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  • How to Calculate Wind Load on a Building

    Anastasia Churazova
    BlogArchitecture, Engineering & Construction (AEC)How to Calculate Wind Load on a Building

    A building design project is a complicated endeavor with high stakes. Design aspects like wind load prediction, thermal occupant comfort, ventilation strategies, among others, are critical to get right the first time. In this challenging environment, computational fluid dynamics (CFD) has become an effective tool that helps architects and civil engineers reduce uncertainty and make informed decisions early in the design process, by allowing them to predict the physical performance of their buildings under different conditions.

    online simulation software for wind engineering

    It is important to note that project costs are determined during the design process’ very early stages, so it is particularly important to make informed decisions about the fundamental design aspects at that time. The project budget is not the only thing at stake—a well-tested and carefully considered design can mean lower energy consumption and more sustainable performance, in addition to minimizing failure risk.

    These crucial decisions cover various design aspects, both internal and external, including the prediction of wind loads, safety and contamination control, and ensuring pedestrian comfort as well as thermal comfort inside the building.

    With the emergence of cloud-based CFD tools, performing the necessary simulation and analyzing the relevant design parameters is no longer the costly and time-consuming task it once was. Now it only takes a few hours or days (depending on complexity) to go from the CAD model import to the final design decision, without ever leaving your web browser. This decision can potentially save you days of work and a substantial amount of money by helping you avoid later design changes or performance issues.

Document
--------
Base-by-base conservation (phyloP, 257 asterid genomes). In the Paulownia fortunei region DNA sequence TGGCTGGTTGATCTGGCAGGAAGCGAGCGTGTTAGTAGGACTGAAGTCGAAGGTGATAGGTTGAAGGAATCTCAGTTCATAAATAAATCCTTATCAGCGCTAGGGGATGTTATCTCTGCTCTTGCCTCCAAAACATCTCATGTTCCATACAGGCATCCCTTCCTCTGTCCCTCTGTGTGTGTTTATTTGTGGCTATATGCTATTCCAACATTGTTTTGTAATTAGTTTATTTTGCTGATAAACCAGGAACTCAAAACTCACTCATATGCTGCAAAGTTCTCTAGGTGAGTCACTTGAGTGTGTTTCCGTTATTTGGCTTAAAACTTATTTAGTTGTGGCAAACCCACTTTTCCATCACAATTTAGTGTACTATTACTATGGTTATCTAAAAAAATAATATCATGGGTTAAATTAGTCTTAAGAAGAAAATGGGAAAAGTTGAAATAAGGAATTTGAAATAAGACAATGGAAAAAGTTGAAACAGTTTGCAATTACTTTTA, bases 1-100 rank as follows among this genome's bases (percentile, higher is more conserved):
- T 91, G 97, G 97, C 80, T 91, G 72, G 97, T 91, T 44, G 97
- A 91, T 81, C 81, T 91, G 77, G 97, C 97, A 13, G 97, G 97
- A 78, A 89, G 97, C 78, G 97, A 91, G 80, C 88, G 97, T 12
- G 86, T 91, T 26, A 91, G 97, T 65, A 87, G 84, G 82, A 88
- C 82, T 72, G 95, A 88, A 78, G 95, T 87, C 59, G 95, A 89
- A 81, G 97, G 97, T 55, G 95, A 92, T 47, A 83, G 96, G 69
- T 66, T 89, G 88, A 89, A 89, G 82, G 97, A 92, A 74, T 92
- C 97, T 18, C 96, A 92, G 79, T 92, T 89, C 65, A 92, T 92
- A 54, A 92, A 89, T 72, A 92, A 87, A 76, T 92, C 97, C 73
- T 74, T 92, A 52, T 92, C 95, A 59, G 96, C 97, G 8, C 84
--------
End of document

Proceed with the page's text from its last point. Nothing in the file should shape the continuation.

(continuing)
online simulation software workflow for wind load calculation

    What is Wind Load Analysis?

    As tall buildings and skyscrapers become increasingly complex in overall design and scale, they are placed at a greater risk of being affected by the wind. In certain regions with high wind velocity (such as coastal areas), even normal building designs have to take wind loads into account. Wind analysis is the evaluation of the dynamic effect of wind on a structure and is used for optimizing designs to best mitigate these effects. It is the task of architects and design engineers to ensure a safe, sustainable, and cost-efficient design by utilizing wind engineering studies and taking into account building aerodynamics

    wind load calculation on building with cfd software

    How does Wind Load Effect a Structure?

    There are two major considerations that architects and engineers take into account when analyzing the effects of wind load on building designs.

    1. Pressure Loads on the Structure and Facade Design

    This mainly involves steady analysis to identify areas of high-low peak pressures that would experience larger forces and could require reinforcement to ensure safety. While it is often possible to derive pressure loads for simple designs via basic code methodology, it is necessary to use detailed wind tunnel testing or numerical analysis to get accurate results for complex shapes.

    2. Determining and Mitigating the Dynamic Effects of the Wind Load

    For tall structures with high aspect-ratio, the wind analysis of unsteady vortex shedding is vital because this induces oscillating crosswind forces with a certain frequency. If these oscillations coincide with the natural frequency of the structure, the motion could be enhanced leading to either damage or even failure of the structure.

    Wind Load Design

    Some of the main design modification strategies that could be undertaken to reduce wind effects work mostly by reducing or suppressing vortices. These include:vortex shedding techniques in building design

    1. Creating flow spoilers or disturbance
    2. Corner softening
    3. Tapering the height or varying the cross-section shape
    4. Adding porosity, open floors/sections, or bleed slots